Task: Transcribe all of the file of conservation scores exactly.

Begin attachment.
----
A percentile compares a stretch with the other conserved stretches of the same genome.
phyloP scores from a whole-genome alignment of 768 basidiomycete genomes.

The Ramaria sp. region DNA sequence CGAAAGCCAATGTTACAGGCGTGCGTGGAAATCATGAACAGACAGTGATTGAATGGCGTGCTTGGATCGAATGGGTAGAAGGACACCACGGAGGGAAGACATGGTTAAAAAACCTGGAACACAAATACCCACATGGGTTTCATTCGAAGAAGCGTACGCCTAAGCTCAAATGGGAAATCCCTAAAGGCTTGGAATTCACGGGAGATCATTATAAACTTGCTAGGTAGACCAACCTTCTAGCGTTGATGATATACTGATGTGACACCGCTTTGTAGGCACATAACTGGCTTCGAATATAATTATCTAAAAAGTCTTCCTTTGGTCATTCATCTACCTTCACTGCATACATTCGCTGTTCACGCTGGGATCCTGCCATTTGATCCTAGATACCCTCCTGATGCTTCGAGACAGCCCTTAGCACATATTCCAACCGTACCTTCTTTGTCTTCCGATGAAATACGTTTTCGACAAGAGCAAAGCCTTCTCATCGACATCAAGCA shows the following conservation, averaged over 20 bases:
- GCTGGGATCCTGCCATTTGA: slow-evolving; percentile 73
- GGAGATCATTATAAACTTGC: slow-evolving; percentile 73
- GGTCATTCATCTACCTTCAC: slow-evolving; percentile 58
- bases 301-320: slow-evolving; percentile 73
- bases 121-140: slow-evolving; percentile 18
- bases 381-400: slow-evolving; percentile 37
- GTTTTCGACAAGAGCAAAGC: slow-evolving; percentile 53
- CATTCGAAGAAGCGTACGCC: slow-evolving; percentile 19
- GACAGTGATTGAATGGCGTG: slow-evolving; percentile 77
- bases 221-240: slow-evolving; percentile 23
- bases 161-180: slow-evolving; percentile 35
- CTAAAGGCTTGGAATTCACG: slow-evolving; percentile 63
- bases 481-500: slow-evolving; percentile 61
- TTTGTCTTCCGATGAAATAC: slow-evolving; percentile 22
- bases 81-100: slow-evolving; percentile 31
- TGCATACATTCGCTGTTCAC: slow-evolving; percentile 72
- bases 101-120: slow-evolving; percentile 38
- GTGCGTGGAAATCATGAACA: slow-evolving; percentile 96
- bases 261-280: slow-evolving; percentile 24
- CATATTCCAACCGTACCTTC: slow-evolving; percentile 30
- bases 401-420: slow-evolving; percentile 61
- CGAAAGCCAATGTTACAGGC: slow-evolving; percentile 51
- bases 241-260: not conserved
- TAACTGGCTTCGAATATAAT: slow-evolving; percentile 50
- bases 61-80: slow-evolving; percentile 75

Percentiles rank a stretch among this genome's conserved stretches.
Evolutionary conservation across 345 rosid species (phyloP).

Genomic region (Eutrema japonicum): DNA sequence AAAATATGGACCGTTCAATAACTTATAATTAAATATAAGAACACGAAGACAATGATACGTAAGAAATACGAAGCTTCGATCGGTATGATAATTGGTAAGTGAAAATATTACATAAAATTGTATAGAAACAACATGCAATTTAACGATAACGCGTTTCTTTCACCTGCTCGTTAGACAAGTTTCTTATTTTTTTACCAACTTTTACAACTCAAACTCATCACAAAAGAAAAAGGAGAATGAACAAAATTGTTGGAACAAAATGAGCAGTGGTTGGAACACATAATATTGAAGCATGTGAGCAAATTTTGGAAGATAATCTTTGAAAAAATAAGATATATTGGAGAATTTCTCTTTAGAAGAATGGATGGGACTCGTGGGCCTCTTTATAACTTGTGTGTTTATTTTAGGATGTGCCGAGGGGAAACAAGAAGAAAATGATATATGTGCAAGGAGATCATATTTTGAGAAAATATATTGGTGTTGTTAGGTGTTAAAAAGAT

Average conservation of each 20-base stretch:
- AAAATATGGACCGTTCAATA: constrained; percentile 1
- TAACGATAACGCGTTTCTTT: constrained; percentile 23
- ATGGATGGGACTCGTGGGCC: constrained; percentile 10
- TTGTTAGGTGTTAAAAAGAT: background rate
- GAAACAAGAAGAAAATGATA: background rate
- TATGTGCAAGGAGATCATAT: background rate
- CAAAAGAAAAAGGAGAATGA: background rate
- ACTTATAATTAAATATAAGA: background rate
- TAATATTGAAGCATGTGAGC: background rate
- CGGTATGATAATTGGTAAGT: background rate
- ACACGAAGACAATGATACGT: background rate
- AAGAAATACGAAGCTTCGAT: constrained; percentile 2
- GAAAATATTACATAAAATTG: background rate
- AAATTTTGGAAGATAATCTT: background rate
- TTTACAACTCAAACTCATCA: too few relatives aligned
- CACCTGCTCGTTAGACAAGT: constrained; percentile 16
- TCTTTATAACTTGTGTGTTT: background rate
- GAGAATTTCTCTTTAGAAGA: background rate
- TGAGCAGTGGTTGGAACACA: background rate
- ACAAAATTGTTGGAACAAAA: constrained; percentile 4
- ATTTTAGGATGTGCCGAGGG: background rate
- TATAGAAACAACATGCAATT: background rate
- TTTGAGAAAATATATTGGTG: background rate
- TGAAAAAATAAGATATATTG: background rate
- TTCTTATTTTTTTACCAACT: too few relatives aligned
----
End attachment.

A percentile compares a stretch with the other conserved stretches of the same genome.
phyloP scores from a whole-genome alignment of 768 basidiomycete genomes.

The Ramaria sp. region DNA sequence CGAAAGCCAATGTTACAGGCGTGCGTGGAAATCATGAACAGACAGTGATTGAATGGCGTGCTTGGATCGAATGGGTAGAAGGACACCACGGAGGGAAGACATGGTTAAAAAACCTGGAACACAAATACCCACATGGGTTTCATTCGAAGAAGCGTACGCCTAAGCTCAAATGGGAAATCCCTAAAGGCTTGGAATTCACGGGAGATCATTATAAACTTGCTAGGTAGACCAACCTTCTAGCGTTGATGATATACTGATGTGACACCGCTTTGTAGGCACATAACTGGCTTCGAATATAATTATCTAAAAAGTCTTCCTTTGGTCATTCATCTACCTTCACTGCATACATTCGCTGTTCACGCTGGGATCCTGCCATTTGATCCTAGATACCCTCCTGATGCTTCGAGACAGCCCTTAGCACATATTCCAACCGTACCTTCTTTGTCTTCCGATGAAATACGTTTTCGACAAGAGCAAAGCCTTCTCATCGACATCAAGCA shows the following conservation, averaged over 20 bases:
- GCTGGGATCCTGCCATTTGA: slow-evolving; percentile 73
- GGAGATCATTATAAACTTGC: slow-evolving; percentile 73
- GGTCATTCATCTACCTTCAC: slow-evolving; percentile 58
- bases 301-320: slow-evolving; percentile 73
- bases 121-140: slow-evolving; percentile 18
- bases 381-400: slow-evolving; percentile 37
- GTTTTCGACAAGAGCAAAGC: slow-evolving; percentile 53
- CATTCGAAGAAGCGTACGCC: slow-evolving; percentile 19
- GACAGTGATTGAATGGCGTG: slow-evolving; percentile 77
- bases 221-240: slow-evolving; percentile 23
- bases 161-180: slow-evolving; percentile 35
- CTAAAGGCTTGGAATTCACG: slow-evolving; percentile 63
- bases 481-500: slow-evolving; percentile 61
- TTTGTCTTCCGATGAAATAC: slow-evolving; percentile 22
- bases 81-100: slow-evolving; percentile 31
- TGCATACATTCGCTGTTCAC: slow-evolving; percentile 72
- bases 101-120: slow-evolving; percentile 38
- GTGCGTGGAAATCATGAACA: slow-evolving; percentile 96
- bases 261-280: slow-evolving; percentile 24
- CATATTCCAACCGTACCTTC: slow-evolving; percentile 30
- bases 401-420: slow-evolving; percentile 61
- CGAAAGCCAATGTTACAGGC: slow-evolving; percentile 51
- bases 241-260: not conserved
- TAACTGGCTTCGAATATAAT: slow-evolving; percentile 50
- bases 61-80: slow-evolving; percentile 75

Percentiles rank a stretch among this genome's conserved stretches.
Evolutionary conservation across 345 rosid species (phyloP).

Genomic region (Eutrema japonicum): DNA sequence AAAATATGGACCGTTCAATAACTTATAATTAAATATAAGAACACGAAGACAATGATACGTAAGAAATACGAAGCTTCGATCGGTATGATAATTGGTAAGTGAAAATATTACATAAAATTGTATAGAAACAACATGCAATTTAACGATAACGCGTTTCTTTCACCTGCTCGTTAGACAAGTTTCTTATTTTTTTACCAACTTTTACAACTCAAACTCATCACAAAAGAAAAAGGAGAATGAACAAAATTGTTGGAACAAAATGAGCAGTGGTTGGAACACATAATATTGAAGCATGTGAGCAAATTTTGGAAGATAATCTTTGAAAAAATAAGATATATTGGAGAATTTCTCTTTAGAAGAATGGATGGGACTCGTGGGCCTCTTTATAACTTGTGTGTTTATTTTAGGATGTGCCGAGGGGAAACAAGAAGAAAATGATATATGTGCAAGGAGATCATATTTTGAGAAAATATATTGGTGTTGTTAGGTGTTAAAAAGAT

Average conservation of each 20-base stretch:
- AAAATATGGACCGTTCAATA: constrained; percentile 1
- TAACGATAACGCGTTTCTTT: constrained; percentile 23
- ATGGATGGGACTCGTGGGCC: constrained; percentile 10
- TTGTTAGGTGTTAAAAAGAT: background rate
- GAAACAAGAAGAAAATGATA: background rate
- TATGTGCAAGGAGATCATAT: background rate
- CAAAAGAAAAAGGAGAATGA: background rate
- ACTTATAATTAAATATAAGA: background rate
- TAATATTGAAGCATGTGAGC: background rate
- CGGTATGATAATTGGTAAGT: background rate
- ACACGAAGACAATGATACGT: background rate
- AAGAAATACGAAGCTTCGAT: constrained; percentile 2
- GAAAATATTACATAAAATTG: background rate
- AAATTTTGGAAGATAATCTT: background rate
- TTTACAACTCAAACTCATCA: too few relatives aligned
- CACCTGCTCGTTAGACAAGT: constrained; percentile 16
- TCTTTATAACTTGTGTGTTT: background rate
- GAGAATTTCTCTTTAGAAGA: background rate
- TGAGCAGTGGTTGGAACACA: background rate
- ACAAAATTGTTGGAACAAAA: constrained; percentile 4
- ATTTTAGGATGTGCCGAGGG: background rate
- TATAGAAACAACATGCAATT: background rate
- TTTGAGAAAATATATTGGTG: background rate
- TGAAAAAATAAGATATATTG: background rate
- TTCTTATTTTTTTACCAACT: too few relatives aligned